Secure Parking Facilities the First Step to Prevent Cargo Theft

David Heeney Marine Cargo, Freight Liability and Terrorism Underwriter at specialty MGA Fiducia explains why cargo theft prevention has to start with a safe place for haulier to park.

Parking is becoming a worry. Not for me and my car. I can usually find a space when I need one and I can usually return to my car without it having been broken into and discover the charging lead for my phone and a free copy of the local newspaper has been stolen and my car is not sat on bricks. That’s not to say I would park just anywhere, there are certainly places in the UK I would not leave my car for any length of time for fear of it being vandalised, broken into or stolen.

So, just imagine you are a professional heavy goods vehicle driver and spend your week driving the roads of the UK and Europe. You are governed by the hours you can drive by law. You can plan to complete a journey within a given period of time but that assumes there will be no delays or unscheduled stops on the route. If you cannot complete your day’s objective as you reach the limit of your time you have to find a “safe” place to park. And that’s why parking is becoming a worry…

When I am visiting haulage companies and told that drivers are only permitted to park overnight in safe areas. I usually ask where these “safe” areas are located. Motorway services is often the answer…

According to SCREEN (Supply Chain Risk Exposure Evaluation Network) a BSI web based global supply chain

intelligence system; motorway service areas continued to be targeted in 2018. The M1 motorway ranks as the top motorway route targeted by cargo thieves with a significant number of reported thefts from Leicester Forest East, Trowell, Newport Pagnell and Toddington. On the M62, Hartshead Moor has the highest number of incidents.

Thieves made several high value thefts at this location, many of which involved electronic products, as well as an extremely high value theft of pharmaceuticals. SCREEN identifies Hartshead Moor as being “vulnerable to theft due to insufficient security measures in place” attracting both organised and opportunistic thieves. The good news here is that West Yorkshire Police in collaboration with NaVCIS launched a cargo crime counter offensive resulting in several arrests for stealing cargo across West Yorkshire as well as at the Hartshead Moor Service area.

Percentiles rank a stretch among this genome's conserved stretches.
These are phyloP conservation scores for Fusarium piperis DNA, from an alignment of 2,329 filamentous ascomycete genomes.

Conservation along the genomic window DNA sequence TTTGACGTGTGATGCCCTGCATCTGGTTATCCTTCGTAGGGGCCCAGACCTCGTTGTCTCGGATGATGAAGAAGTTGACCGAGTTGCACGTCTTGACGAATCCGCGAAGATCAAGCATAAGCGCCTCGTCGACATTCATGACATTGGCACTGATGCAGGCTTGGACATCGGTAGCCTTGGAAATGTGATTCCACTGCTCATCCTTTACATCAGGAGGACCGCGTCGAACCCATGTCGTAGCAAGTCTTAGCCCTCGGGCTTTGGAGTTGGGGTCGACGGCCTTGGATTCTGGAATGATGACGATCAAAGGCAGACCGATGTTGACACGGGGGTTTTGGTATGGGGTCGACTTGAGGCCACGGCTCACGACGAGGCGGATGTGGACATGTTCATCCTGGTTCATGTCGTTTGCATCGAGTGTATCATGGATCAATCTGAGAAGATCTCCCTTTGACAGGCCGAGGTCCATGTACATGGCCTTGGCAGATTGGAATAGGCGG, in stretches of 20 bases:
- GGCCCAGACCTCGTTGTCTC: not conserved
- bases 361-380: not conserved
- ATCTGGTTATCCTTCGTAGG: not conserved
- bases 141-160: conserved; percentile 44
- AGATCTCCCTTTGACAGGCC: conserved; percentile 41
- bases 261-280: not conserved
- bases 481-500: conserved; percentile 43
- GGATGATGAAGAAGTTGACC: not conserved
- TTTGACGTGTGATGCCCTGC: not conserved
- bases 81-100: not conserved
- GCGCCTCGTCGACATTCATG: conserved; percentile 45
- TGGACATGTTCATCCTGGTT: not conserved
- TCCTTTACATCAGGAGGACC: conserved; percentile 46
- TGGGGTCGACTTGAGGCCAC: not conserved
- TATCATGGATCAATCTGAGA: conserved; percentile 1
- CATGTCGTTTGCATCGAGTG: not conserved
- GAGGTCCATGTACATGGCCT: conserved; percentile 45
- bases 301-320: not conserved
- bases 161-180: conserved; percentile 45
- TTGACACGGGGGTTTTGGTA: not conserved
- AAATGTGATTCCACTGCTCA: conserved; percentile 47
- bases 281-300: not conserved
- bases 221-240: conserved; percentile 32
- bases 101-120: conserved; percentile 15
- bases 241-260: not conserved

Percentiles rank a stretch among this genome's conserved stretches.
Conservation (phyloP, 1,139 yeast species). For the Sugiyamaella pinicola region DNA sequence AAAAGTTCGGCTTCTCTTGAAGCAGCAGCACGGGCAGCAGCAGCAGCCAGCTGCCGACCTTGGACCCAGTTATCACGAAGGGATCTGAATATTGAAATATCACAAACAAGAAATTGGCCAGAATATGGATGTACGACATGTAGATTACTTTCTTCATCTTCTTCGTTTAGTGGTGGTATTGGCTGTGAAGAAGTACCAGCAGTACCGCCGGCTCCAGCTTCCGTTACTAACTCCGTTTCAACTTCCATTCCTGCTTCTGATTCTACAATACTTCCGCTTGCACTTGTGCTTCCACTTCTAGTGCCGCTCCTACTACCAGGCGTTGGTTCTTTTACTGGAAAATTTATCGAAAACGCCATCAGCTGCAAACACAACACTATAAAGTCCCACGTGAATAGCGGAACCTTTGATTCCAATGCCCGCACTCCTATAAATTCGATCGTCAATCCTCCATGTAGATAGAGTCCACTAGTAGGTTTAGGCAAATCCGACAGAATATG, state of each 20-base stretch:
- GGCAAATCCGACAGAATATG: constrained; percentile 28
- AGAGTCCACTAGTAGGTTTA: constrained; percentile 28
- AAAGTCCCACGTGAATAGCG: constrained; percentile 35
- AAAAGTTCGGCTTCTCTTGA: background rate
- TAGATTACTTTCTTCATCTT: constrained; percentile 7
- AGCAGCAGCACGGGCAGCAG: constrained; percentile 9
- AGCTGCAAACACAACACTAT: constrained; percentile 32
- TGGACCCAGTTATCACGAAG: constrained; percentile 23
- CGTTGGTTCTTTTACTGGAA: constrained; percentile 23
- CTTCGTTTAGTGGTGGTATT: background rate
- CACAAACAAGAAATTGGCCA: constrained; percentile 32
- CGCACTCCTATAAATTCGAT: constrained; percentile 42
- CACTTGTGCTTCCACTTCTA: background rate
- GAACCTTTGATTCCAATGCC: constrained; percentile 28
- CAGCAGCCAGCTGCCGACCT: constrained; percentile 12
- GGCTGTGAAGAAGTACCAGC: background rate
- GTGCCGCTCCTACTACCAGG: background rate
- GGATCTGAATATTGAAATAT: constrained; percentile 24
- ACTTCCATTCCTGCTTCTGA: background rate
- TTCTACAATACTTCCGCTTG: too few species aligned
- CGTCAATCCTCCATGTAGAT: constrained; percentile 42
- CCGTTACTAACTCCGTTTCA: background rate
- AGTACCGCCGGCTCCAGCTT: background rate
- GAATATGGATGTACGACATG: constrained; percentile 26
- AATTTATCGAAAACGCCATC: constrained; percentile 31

Secure parking remains a real problem in the UK and elsewhere in Europe. Motorway services are probably among the better places to park as they are usually well lit and populated by other vehicles leading to

“safety in numbers” but they are by no means “safe”. In the 2018 UK Cargo Theft Annual Report the BSI offers a reminder to readers on how to choose secure parking:

> Transporters should ideally look for locations for overnight rest that include:

> Perimeter Fencing

> CCTV Camera Surveillance

> Entrance and Exit Security Checkpoint

> Police Surveillance

> Freight Vehicle Specific Lots Present

> Sufficient Lighting

This is indeed be the paradise island of lorry parking! Where are these places if indeed they do exist? Is there a list? Will I find one as my driving hours are rapidly running out? Will it already be full?

Will I be turned away to run out of driving hours and forced to park on a piece of wasteland in Purfleet or in a layby on the A13? Perhaps you can see why I worry.

TAPA (Transported Asset Protection Association) is one body that recognises the problem of cargo crime and parking throughout Europe and has set about doing something about it. In TAPA’s view:

These crimes are exacerbated by the lack of credible, measurable secure parking sites in the EMEA region, and particularly in Europe, making it extremely difficult for companies to determine the security level of a parking site without a physical inspection.

In 2017, TAPA EMEA launched a new secure parking initiative aiming to develop a robust secure parking programme that encourages a greater choice of locations and improved information for users. TAPA has presented its plans to the European Commission in Brussels. For its members TAPA has produced the Association’s Secure Parking Online Tool (SPOT) to identify parking facility operators participating in its new Parking Security requirements (PSR) programme.

By April 2019, 37 PSR Parking Places are currently active with a further 51 applications for PSR Status by Parking facilities in the pipeline in 8 countries.

Everything has to start somewhere, and TAPA should be applauded for recognising the problem and addressing it for the benefit of their members. If only the same could be said elsewhere.

In the meantime, adequate cargo insurance is ever becoming more important as the problem of theft from goods vehicles on our roads is unlikely to decrease.

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